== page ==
Both Urama and Tomasi said that the green economy's nebulous definition could be advantageous, because it would enable nations to define it for themselves and to plan how to achieve it according to their specific circumstances.
But they said that while much could be achieved at national level, an expression of support for the concept in the Rio+20 outcome agreement would be useful, because it would have a trickle-down influence on decision-making.
greeney ( New Zealand )
20 June 2012
The UN should set long term goals then allow field people to work out ways of achieving those goals. By restoring profitability to the rural sector affects the whole economy of third world countries. improve the farms financial performance by soil and moisture conservation and controlling runoff by using the vetiver system of hedges across the slope - just look at our website, www.vetiver.org we have used this system for over 25 years now for rainfed farmers in over 120 countries throughout the tropics without a single failure.
We have sustainably increased yields by over 50% and controlled erosion just by controlling runoff.In a region where productivity depends on the weather, the vetiver system is a sensible solution to a practical problem.You have to deal with people as they are rather than as economists would like them to be.
No man’s knowledge can go beyond his experience, the volunteer members of the vetiver network are all very experienced field people and farmers, the King of Thailand is our greatest advocate, he was the first country leader who could see that after everything else failed the vetiver system as the only solution to poverty reduction for his subsistence rainfed farmers.
Thousands of kilometres of vetiver hedges have been planted along river banks in Vietnam to control erosion; thousands of kilometres of vetiver hedges are protecting road cuttings and bridge abutments throughout South and SE Asia; South;Africa; South America;Australia, India.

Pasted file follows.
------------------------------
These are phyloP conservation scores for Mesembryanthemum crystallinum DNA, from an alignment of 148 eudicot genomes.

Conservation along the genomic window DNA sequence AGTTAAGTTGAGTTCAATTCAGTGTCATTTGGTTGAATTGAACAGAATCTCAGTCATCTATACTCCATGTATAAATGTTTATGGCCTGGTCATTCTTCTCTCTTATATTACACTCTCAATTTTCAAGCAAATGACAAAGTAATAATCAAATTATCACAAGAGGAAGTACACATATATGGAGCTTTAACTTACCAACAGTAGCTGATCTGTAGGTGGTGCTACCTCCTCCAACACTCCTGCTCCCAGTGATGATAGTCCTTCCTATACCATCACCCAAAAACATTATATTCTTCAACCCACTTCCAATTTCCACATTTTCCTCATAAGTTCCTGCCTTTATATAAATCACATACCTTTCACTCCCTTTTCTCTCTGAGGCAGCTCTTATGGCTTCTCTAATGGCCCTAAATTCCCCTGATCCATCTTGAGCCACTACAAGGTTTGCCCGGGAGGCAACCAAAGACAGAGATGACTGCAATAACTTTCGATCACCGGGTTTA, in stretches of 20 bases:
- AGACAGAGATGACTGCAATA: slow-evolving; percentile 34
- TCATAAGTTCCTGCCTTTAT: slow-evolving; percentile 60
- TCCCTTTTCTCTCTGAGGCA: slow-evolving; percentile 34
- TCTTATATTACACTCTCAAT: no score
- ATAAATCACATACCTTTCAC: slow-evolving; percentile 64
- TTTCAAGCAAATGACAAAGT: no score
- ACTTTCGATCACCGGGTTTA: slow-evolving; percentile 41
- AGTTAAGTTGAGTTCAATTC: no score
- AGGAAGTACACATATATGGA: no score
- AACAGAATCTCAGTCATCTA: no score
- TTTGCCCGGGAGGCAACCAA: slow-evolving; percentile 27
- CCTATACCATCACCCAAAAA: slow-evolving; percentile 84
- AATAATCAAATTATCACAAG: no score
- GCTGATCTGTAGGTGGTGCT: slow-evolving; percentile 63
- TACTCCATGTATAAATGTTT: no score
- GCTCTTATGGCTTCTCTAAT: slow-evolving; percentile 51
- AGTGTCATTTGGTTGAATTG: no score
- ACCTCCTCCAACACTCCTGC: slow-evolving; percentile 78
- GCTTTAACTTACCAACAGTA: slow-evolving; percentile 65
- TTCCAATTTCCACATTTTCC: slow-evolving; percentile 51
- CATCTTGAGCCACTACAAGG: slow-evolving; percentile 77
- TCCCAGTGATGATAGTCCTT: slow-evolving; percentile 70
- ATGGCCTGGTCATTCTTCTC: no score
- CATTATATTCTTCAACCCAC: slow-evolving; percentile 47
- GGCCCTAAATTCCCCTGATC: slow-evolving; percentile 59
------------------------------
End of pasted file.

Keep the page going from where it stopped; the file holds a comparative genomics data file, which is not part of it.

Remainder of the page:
The vetiver system has the full approval of governments throughout the world, including the USDA. Once the hedges are established, they are permanent,needing little if any maintenance and they will grow in any soil in the tropics. They involve virtually no cost apart from planting slips, and as a clonal infertile plant it will only grow where man plants it and never become a weed, once established the hedges will last decades with no maitenance.
G.Srinivasan ( India )
27 June 2012
Well, the time has come to do serious work on preserving the planet we all live. There is no point in blaming the rich world for having squandered all the resources in their path to progress, making developing world march to progress a bit intractable. Developing world can look for experience, resources and expertise from the rich world in the latter's enlightened self-interest. Global developmental institutions mostly housed by rich members should come out with some concrete proposals to ensure development of the developing countries with least danger to environment by recognizing the latter's aspirations. What it all amounts to ultimately is how statesmen across the world sit together to ensure that posterity is not condemned to costly failure of the extant generation by its persistent folly of indulging in a consumption pattern that is far from sustainable and also quite harmful. G.Srinivasan. New Delhi